Eric, Sara and Morgan (not pictured) Robinson have opened the doors of their sugar house at 2694 Carter Road in Retta to the public, turning a cherished hobby into an attractive cottage business. Above, Eric tests a batch with a hydrometer to see how close it is to being syrup.
Story and photos by Rick Hiduk
(originally published in the Susquehanna County Independent)
Eric Robinson describes making maple syrup with his wife, Sara, and daughter Morgan, a “hobby gone wild.” He’d watched others boil down sap collected from local maple trees and decided he wanted to give it a go. His first evaporation unit was an old oil tank modified to accommodate a two-by-two-foot flat tray.
“It worked but it was dangerous,” Sara wrote in a brief history of how Back Road Maple got it’s start.
“We only made a gallon or two of syrup with it,” Eric related. “It just wasn’t efficient.”
Boiler number two was a big step up, with a two-by-five flat pan that could handle 14 gallons of sap per hour. It was housed inside a small sugar shack (above) that was crowded and chilly due to a lack of insulation. But the Robinsons were getting better at making syrup, so they decided to further enhance their operations. They also resolved to go pro in 2022.
Eric constructed a larger, insulated sugar house in which he installed a two-by-six raised-flue Leader evaporator. He can now process 32 gallons of sap per hour at a two percent sugar content. The new building also has room for retail space for the Robinson’s syrup and related products from other sources.
Eric and Tara have lived at 2694 Carter Road for 18 years, during which time they have also worked full-time with Meshoppen Stone and People’s Security Bank, respectively. Morgan is 17.
“It’s been a busy 18 years,” Sara said with a laugh. Neither have any intentions of leaving their day jobs for what Sara calls a “full-time hobby.” The couple agreed that they will take on a little bit more each year until they feel that they have met their potential capacity. Morgan assists with every aspect of production, in addition to designing the product logos and labels. “She’s a big part of this small business,” Sara remarked.
They pursued maple syrup production out of curiosity and the desire to try something new and, as they continued to improve, they wanted to share it with the public. Winning a red ribbon for their syrup at last year’s Harford Fair helped them realize that the time was right. Sara maintains the Back Road Maple Facebook page on which she posts optimum times for people to stop by to see them working.
“I like meeting people and explaining the process,” Eric remarked. “I learn something new every time I do it.”
The sap is collected within a 10-mile radius of their home, from neighbor Reed Carter, friend Linsey Bender, and Eric’s parents’ property. While sugar maples produce the most sap with the highest sugar content, Eric says, “I tap every maple I can get to and get what I can out of it.” Forty-three gallons of sap at two-percent sugar content are needed to make each gallon of syrup.
Boiling and evaporation is a tedious, hands-on process. Family members take turns stoking the fire from the wood pile outside the back door. The boiling point, which averages 212 degrees, can vary with the barometric pressure. During the snow storm of March 12, for example, the sap started boiling at 211 degrees. The heat is slowly increased until the sap reaches what Sara calls the “magic number,” which is generally between 217 and 219 degrees.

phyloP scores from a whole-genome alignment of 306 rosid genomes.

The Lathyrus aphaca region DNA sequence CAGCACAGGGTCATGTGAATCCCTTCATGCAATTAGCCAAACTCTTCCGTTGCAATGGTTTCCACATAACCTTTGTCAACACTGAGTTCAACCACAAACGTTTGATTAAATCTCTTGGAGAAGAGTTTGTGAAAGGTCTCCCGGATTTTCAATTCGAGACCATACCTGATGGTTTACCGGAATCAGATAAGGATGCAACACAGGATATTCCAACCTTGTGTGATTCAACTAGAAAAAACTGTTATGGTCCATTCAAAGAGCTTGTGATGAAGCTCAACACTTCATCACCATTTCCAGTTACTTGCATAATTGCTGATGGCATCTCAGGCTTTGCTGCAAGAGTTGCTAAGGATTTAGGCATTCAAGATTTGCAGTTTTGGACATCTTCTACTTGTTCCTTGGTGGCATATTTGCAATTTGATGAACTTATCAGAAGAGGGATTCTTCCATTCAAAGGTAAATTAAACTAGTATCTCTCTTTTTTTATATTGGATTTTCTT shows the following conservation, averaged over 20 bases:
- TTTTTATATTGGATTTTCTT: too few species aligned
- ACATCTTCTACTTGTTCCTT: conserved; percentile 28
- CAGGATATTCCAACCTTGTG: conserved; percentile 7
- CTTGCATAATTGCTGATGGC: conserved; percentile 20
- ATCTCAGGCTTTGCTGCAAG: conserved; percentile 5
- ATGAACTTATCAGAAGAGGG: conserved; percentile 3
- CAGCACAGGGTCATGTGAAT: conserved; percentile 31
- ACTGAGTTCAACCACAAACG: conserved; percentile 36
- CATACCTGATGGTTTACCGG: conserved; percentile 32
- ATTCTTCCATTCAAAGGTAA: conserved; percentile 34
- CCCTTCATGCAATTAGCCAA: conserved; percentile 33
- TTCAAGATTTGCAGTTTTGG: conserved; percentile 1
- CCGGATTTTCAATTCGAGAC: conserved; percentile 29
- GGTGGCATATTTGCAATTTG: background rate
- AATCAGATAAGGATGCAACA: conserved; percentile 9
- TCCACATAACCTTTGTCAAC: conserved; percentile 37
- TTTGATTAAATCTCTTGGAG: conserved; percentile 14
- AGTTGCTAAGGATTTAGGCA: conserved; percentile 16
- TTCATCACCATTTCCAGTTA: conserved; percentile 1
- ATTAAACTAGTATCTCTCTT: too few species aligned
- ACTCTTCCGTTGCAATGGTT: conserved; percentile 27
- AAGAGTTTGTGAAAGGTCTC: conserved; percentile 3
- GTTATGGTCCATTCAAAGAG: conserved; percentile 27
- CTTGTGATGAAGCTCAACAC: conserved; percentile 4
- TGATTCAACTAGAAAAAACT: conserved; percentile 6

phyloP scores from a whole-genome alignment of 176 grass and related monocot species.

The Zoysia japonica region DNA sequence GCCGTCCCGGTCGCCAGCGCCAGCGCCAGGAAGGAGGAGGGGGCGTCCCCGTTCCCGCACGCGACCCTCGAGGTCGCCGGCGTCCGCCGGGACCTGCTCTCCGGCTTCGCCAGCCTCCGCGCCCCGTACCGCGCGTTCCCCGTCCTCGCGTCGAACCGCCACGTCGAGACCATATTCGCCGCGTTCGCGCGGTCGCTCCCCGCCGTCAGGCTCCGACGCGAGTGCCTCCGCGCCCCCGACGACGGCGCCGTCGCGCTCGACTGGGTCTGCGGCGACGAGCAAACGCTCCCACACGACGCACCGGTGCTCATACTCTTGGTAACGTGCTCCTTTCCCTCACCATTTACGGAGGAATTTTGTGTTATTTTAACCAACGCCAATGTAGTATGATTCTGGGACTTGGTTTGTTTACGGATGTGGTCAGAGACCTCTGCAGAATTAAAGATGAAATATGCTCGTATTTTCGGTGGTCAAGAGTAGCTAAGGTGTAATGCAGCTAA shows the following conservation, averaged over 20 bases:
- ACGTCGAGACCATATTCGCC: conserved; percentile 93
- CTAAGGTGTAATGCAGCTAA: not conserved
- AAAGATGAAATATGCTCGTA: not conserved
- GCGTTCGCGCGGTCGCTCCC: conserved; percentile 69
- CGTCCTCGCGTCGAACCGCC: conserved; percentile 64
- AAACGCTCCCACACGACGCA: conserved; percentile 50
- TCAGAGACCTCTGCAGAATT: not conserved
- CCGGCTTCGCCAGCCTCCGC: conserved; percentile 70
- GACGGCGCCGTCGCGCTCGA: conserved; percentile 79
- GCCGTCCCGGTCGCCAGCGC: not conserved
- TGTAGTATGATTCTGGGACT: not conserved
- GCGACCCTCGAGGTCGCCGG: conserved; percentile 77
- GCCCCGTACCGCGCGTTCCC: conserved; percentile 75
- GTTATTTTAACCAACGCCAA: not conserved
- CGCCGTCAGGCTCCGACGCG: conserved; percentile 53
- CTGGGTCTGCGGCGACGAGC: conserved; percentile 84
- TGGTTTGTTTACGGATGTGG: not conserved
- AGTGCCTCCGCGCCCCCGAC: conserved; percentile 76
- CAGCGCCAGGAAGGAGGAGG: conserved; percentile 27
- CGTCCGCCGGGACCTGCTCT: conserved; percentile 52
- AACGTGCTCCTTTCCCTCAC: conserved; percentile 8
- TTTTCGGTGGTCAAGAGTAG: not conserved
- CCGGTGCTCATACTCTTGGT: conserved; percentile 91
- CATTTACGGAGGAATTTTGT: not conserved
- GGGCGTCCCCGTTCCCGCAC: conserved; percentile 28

As the batch gets closer to that point, Eric draws off some of the brownish liquid into a test cup, which resembles a metal beaker with a handle. He then inserts a hydrometer which is buoyed by the syrup. When the red line on the hydrometer is at the surface, the syrup is ready. Within a few minutes, just the syrup in the evaporation pan auto-drafts into a waiting stainless steel bucket.
Sap will continue to run through most of March and sometimes into April, Eric explained. “You usually get about six weeks in a good year,” he stated. Warmer days and nights that are still below freezing allow for the best tapping. “You need that cold to draw the sap down. Without it, the sap stays up in the tree, which eventually starts to bud.” That’s when the season ends.
Because of their day jobs, retail hours at the sugar house fluctuate but are generally Friday evenings from 6 to 10 and Saturday and Sunday from 9 am to 4 pm. The Robinson’s syrup is accompanied on the shelves by hard candy, maple-flavored cotton candy and pop corn, and three varieties of pancake mix (of course). Interested readers may call ahead at 570-903-0192, especially if they are interested in seeing the a boil in action.
Cub Scouts from Pack 97 in Springville recently visited them, and Bear Den leader Tyler White returned over the weekend with his son to observe a full boil. “It was a great opportunity for the Scouts to learn all about the process and dedication that goes into collecting sap and turning into maple syrup,” White said after the return trip. “It also gave my son a chance to see in person what his great grandfather used to be so passionate about every spring making maple syrup on our family farm just a few miles from the Robinsons.”
Sara said that the Scouts were amazed by the 500 gallons of sap waiting in the bulk tank behind the shop.
An open house event is slated for Friday to Sunday, March 18 to 20, from 9 am to 4 pm each day. The Robinsons also welcome tour groups by appointment. There is no cost for the tours, which the family seem to enjoy as much as making syrup.
“We aren’t large, but we are big enough,” Sara posted on Facebook. “We love what we do, and we love sharing our story.”
Photos by Rick Hiduk
Sara grabs some more split wood for the boiler as the couple pushes the evaporating sap towards the prefect temperature.
Eric loads wood into the stove of the new Leader sap evaporator.